Have you tried reading a book at close range and the words appeared blurred, only to push it further back and be able to see more clearly?

This is the most notable sign of presbyopia, an eye medical condition, derived from the Greek word used to refer to an ‘old eye’, as the condition is associated with aging.

What Causes Presbyopia?

As you grow old, your body tissues tend to lose their elasticity, which is a normal occurrence. You may start developing wrinkles as a result of your skin becoming less elastic. The lenses in your eyes also lose their elasticity with time, hence, they lose their ability to flatten and thicken, and thus cannot change focus for varied distances.

This is a gradual process, which happens long before you start experiencing vision difficulties. You become aware that there is a problem when the loss of elasticity in your eye lens starts impairing your vision to a certain degree.

According to recent studies conducted by eye practitioners, presbyopia develops when your eye lens keeps growing, as you age. Your ligaments become relaxed, and limit the eye muscles’ ability to work well. It is worth noting that these recent findings seem to contradict the traditional view that it is aging that causes your eye muscles to become weak, and the eye lens less flexible.


How Does The Loss Of Elasticity Affect Sight?

Your crystalline lens plays a pivotal role in focusing light on your retina. When you are young, your eye lens is very flexible, and thus, can change shape and accommodate far and close by objects by flattening to allow for focusing of light rays entering your eye.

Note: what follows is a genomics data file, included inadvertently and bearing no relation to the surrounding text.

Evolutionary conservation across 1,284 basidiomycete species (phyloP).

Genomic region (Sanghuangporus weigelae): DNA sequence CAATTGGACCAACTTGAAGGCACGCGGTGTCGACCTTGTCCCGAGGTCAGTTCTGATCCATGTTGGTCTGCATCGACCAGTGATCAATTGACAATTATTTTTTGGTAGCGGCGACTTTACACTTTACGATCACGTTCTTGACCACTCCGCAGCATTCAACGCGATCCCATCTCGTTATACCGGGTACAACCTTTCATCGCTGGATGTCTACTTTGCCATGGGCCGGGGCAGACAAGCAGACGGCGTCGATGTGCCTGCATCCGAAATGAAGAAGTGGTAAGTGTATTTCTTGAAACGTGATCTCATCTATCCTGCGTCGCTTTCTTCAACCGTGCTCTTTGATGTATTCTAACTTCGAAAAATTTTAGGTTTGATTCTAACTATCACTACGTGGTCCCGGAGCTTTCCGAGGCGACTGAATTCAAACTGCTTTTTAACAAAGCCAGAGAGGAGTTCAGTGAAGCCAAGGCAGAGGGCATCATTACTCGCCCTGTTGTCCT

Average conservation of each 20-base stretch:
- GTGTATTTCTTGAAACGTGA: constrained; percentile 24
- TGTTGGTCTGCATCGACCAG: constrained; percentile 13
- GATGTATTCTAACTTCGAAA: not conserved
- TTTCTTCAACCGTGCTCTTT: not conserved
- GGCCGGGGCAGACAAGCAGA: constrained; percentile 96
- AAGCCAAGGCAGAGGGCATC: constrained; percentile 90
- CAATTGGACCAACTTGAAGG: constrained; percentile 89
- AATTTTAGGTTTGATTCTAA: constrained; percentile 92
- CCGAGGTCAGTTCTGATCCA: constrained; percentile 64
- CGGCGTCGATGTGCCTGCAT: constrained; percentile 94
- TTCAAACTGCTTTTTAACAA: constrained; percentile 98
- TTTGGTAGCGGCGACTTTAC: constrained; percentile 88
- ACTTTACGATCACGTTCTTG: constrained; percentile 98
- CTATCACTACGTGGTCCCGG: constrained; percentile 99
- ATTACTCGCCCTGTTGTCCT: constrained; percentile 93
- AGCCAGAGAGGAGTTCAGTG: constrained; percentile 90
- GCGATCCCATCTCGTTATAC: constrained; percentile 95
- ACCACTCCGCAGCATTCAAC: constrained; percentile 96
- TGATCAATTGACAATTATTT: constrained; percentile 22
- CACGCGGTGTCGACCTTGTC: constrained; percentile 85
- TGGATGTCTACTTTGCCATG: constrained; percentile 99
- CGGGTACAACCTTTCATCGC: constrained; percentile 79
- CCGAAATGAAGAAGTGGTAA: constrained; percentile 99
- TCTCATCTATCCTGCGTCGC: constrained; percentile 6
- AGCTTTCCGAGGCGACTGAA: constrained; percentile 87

The scenario is different as you grow older, as the lens becomes stiff and cannot change its shape as easily. It loses its ability to focus on close up objects with ease or to adjust quickly to changes in focusing on objects in your line of view.

Anyone can be affected by presbyopia, as the flexibility of the eye lens starts reducing as we age. Aging being a natural process in life, makes prevention of presbyopia quite difficult.


How Is It Diagnosed And Treated?

Your optometrist will require information pertaining to your general health, and specific symptoms you may be experiencing to make a proper diagnosis. This evaluation is done during a comprehensive eye examination.

Presbyopia is treated by wearing prescription eye glasses, to help your eyes focus when handling close up tasks such as reading. They work by refracting light rays more effectively, than your retina.

In case of other additional refractive errors such as nearsightedness, your optometrist will recommend wearing progressive additional lenses, commonly known as bifocal. If you do not have any other vision problems, you will only be required to use your glasses when performing close up tasks only.

Can I Still Wear Contact Lenses?

Yes! You can still wear contact lenses, even with presbyopia. Your optometrist will recommend three contact lens options for you; normal distance lenses, bifocal and monovision. You will be asked a series of questions regarding your lifestyle and daily activities to see which contact lens option will work best for you.

Keep in mind that since presbyopia happens gradually as you grow old, there is need to visit your doctor regularly for additional eye examinations, to determine whether your prescription needs to be updated.

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